With ongoing disruptions to the way we’ve always worked, and uncertainty about what this fabled “new normal” will look like is having a severe effect on people’s ability to self-motivate. However, there are ways in which you are able to jump start your self-starter abilities.
Being a self-starter is ever-more critical in your career, however - whether you’re a salaried employee, a freelancer or an entrepreneur. With so many people working remotely as well, it’s down to each individual to get their personal mindset right. The reasons to cultivate self-motivational habits are many: you will be more productive, your workload stress will be reduced, and you will also come across as a competent, reliable person to work with.
One of the biggest killers of motivation is distraction. If you are working on a task, being interrupted for any reason can completely derail you and make it difficult to complete the task well. Distractions, of course, can include other responsibilities, whether they are personal or work-related.
For instance, if you have to attend a video meeting today, but also have a task under deadline, and also have to take your dog to the vet, concern about getting everything done can cause you to be distracted. When you reach the end of the day, flustered and stressed, you can feel very demotivated.
If, however, you take a few moments early in the day, or even the night before, to prioritise your responsibilities for the day, it is much easier to motivate yourself to begin. A clear set of goals with defined outcomes can be a great psychological motivator.
There’s a world of psychological difference between, for example, wanting to run the Comrades and setting out a series of manageable steps to achieve this. Simply stating the end outcome isn’t enough to motivate you to do it. You need to break down the bigger, overall goal into manageable tasks and mini-goals. Achieving these small goals along the way can be a powerful psychological motivator, and make getting started considerably easier.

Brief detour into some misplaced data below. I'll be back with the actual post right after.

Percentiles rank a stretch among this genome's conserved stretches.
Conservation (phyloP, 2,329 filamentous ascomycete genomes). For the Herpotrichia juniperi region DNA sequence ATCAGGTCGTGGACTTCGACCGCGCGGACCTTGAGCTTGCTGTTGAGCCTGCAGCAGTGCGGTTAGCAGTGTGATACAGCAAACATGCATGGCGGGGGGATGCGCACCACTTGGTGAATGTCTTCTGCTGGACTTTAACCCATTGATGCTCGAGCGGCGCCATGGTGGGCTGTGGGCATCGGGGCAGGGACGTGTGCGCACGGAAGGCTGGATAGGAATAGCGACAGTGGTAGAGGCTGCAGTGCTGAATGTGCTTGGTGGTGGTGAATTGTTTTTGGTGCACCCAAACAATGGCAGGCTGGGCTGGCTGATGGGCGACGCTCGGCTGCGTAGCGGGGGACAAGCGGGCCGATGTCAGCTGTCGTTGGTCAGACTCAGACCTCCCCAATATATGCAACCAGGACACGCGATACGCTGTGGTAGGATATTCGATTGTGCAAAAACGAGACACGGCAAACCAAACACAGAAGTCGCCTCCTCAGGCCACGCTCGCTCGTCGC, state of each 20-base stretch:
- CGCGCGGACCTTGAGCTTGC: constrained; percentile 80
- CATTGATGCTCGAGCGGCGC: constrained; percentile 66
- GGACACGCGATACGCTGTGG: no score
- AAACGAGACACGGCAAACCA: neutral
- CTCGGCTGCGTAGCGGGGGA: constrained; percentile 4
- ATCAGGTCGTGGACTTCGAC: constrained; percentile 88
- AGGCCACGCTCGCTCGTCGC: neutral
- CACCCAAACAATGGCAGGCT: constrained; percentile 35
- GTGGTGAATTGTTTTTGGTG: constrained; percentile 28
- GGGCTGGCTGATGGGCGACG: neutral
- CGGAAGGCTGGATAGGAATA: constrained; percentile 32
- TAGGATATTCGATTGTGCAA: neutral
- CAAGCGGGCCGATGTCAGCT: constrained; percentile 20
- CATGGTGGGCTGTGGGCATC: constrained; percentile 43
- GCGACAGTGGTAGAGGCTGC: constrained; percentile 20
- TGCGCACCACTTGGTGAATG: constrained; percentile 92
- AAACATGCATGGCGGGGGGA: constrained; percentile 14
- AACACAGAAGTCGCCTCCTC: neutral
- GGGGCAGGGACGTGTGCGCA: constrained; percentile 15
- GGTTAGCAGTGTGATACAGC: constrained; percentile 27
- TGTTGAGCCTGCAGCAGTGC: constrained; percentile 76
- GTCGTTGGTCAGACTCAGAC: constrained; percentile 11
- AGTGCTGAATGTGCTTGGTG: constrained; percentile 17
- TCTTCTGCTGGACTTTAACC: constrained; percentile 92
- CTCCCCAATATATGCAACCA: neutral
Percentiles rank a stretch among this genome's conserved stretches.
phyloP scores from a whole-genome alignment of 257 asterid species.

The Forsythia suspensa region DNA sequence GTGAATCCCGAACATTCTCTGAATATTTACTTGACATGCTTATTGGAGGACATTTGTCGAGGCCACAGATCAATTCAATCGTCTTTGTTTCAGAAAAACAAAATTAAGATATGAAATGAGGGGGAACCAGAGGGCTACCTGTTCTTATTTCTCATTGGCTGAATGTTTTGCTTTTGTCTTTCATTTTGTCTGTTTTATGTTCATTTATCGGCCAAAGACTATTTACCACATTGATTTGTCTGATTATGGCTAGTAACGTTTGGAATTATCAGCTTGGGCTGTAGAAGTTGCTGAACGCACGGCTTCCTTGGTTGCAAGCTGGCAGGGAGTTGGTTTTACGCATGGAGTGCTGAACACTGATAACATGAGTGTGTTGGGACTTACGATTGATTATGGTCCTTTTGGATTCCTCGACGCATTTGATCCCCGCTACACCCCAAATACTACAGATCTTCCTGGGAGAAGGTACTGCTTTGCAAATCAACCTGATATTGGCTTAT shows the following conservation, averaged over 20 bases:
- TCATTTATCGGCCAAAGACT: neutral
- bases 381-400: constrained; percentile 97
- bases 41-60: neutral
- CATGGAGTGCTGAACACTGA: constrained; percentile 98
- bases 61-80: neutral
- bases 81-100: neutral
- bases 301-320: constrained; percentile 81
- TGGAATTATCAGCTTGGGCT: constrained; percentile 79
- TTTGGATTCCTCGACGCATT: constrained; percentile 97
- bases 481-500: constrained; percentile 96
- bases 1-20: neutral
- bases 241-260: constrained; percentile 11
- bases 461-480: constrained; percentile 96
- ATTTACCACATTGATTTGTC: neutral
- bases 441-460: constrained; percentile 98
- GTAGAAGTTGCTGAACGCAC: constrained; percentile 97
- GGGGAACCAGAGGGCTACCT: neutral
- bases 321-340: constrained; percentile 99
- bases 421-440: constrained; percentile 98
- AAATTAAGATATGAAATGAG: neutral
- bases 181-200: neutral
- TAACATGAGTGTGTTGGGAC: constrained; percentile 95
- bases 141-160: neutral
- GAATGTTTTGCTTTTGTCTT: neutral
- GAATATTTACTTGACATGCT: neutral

Once you’ve prioritised your responsibilities for the day, take each one in turn and plan the steps required to complete it. Consciously thinking through the steps, even if it’s something as simple as “get Fido’s lead, fetch wallet and keys, get Fido in the car, drive to the vet” can make sure you don’t forget any crucial steps along the way. It also helps your brain understand the complexity and scope of the task, which, again, can help make getting started easier.
Failure happens. Deadlines are missed. Emergencies crop up. Pandemics disrupt literally everything. There are hundreds of stresses that we go through as individuals, families, company teams, friends, and all of them impact our ability to self-motivate. If, however, you practice always looking for the positive in any negative situation, you can help yourself be motivated to keep pushing, even when things seem too hard.
Start small to teach your brain how to do it. The banana you wanted to eat is over-ripe? Great! Banana bread! Yes, that’s a simplistic example, but it’s just an example of a way of thinking. When you consciously decide to seek out at least one positive benefit of any situation, you learn to accept challenges as motivators. This is a difficult habit to cultivate, but, like all good habits, it’s worth the effort.
There are infinite articles online about the “five top habits of super successful people”. However, when you pay close attention, they are all really iterations and variations on a few, quite sensible, habits. There is no denying, for example, the correlation between good physical health and mental wellbeing. While a healthy diet can’t cure all mental health issues, it certainly can, alongside exercise and good sleep, help reduce stress, anxiety and many related chronic health problems. Most of the super successful CEOs agree that you should try to keep your physical health in good condition.
Keeping your mind active and healthy also feature heavily. Some may listen to audiobooks, others devour news feeds, others again read anything and everything, and yet another play Sudoku and crossword puzzles. A common denominator, however, is developing habits that keep your mental muscles flexing and stretching, alongside your physical ones.
Being overwhelmed is an absolute self-motivation killer. Nothing will make you want to throw in the towel as fast as being swamped by demands, without the time or capacity to manage all of them. This is where it’s important to remember, you are allowed to ask for help. Whether it’s a colleague, your manager, your partner, a friend, whoever, if you need help, ask them. If you approach co-workers and find that they, too, are in the same boat, then ask collectively for help. Being there for one another, asking for help where necessary, and returning that help when you are needed can be a great way to build confidence and keep motivated.
Being a self-starter isn’t something you can get 100% right overnight, but the trick is to always keep working at it. Start with the first step - it’s always the hardest one, but you’ll find, once you get going, it’s not difficult to maintain it.